Think of all of the people that come in to the county Family Resource Centers to ask for government help with food, rent, healthcare and other social welfare benefits.

They are young and old.

They speak English, or Spanish, or Tagalog, or sign language, or many other languages. Some are sick, some push babies in strollers or grandfathers in wheelchairs.

This is why the county is supposed to train its workers regularly on civil rights procedures — everything from making sure the buildings are accessible for disabled people to providing a translator for an applicant who does not speak English.

Those civil rights protocols haven’t been adequately followed in San Diego County, a federal review of the county’s food stamps program found. The review also pointed out lingering problems in the county’s food stamps program, which we detailed yesterday.

The review, conducted by the U.S. Department of Agriculture’s Food and Nutrition Service, found that the civil rights training for food stamps workers has been “inconsistent and not conducted on a regular basis.”

The report found some “employees don’t recall ever receiving” the training, and those who did couldn’t remember what was covered.

Federal law also requires the county to make sure that people with limited English-speaking ability are provided with translation and clear information. All three county offices have good processes in the offices for dealing with Spanish and Tagalog speakers, the review said.

But the review found some issues:

  • Brochures and instructions are not available in languages other than English and Spanish.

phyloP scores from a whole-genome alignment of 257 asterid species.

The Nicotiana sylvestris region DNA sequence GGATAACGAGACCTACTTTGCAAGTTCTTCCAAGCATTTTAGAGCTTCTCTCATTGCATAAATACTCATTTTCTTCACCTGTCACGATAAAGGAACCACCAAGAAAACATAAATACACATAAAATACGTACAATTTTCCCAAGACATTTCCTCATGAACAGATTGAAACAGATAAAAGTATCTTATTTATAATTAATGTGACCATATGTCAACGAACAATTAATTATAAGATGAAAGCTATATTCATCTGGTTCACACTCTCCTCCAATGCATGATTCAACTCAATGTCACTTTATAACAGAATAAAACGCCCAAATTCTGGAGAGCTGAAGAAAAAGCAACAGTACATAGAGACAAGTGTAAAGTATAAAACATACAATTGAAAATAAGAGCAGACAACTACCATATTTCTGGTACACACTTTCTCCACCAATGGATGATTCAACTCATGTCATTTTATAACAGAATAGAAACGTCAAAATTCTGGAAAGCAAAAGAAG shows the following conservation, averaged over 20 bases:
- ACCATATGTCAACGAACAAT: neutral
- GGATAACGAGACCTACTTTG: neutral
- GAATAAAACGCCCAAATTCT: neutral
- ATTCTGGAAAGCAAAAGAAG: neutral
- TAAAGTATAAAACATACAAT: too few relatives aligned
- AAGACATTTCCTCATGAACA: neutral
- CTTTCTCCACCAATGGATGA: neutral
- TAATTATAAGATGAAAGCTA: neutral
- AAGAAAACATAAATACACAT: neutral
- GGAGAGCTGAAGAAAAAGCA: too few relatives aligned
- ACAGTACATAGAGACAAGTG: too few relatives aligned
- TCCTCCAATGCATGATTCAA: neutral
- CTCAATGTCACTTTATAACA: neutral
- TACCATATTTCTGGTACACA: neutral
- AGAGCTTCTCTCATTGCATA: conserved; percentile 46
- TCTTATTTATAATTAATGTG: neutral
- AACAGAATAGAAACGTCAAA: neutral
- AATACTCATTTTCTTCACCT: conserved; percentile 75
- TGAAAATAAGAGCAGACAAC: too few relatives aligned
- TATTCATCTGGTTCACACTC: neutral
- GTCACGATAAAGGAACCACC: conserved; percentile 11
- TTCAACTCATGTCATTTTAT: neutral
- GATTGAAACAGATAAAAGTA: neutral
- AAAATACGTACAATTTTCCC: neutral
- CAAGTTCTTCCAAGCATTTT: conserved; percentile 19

• There is a “consistent delay” of up to two weeks to get a translator for applicants who speak languages beside English and Spanish.
  • County website for food stamps is written only in English.

The federal review requires the county to take corrective actions “immediately.” The county must:

  • Print the materials and drop box instructions in more languages.
  • Make translators available without the two-week delay.
  • Add information in more languages to county website within 60 days.

In several places, the review commended the county’s Kearny Mesa office Refugee Assistance Program for its accessibility for speakers of other languages and networks with community organizations.

The review also pointed out several issues at county centers for disabled people, like handrails obscured by plants and a lack of room for wheelchairs in lobbies.

“We’re going to look into those to make sure the context is accurate,” said Dale Fleming, director of strategic operations for the county’s Health and Human Services Agency, “and correct those issues.”


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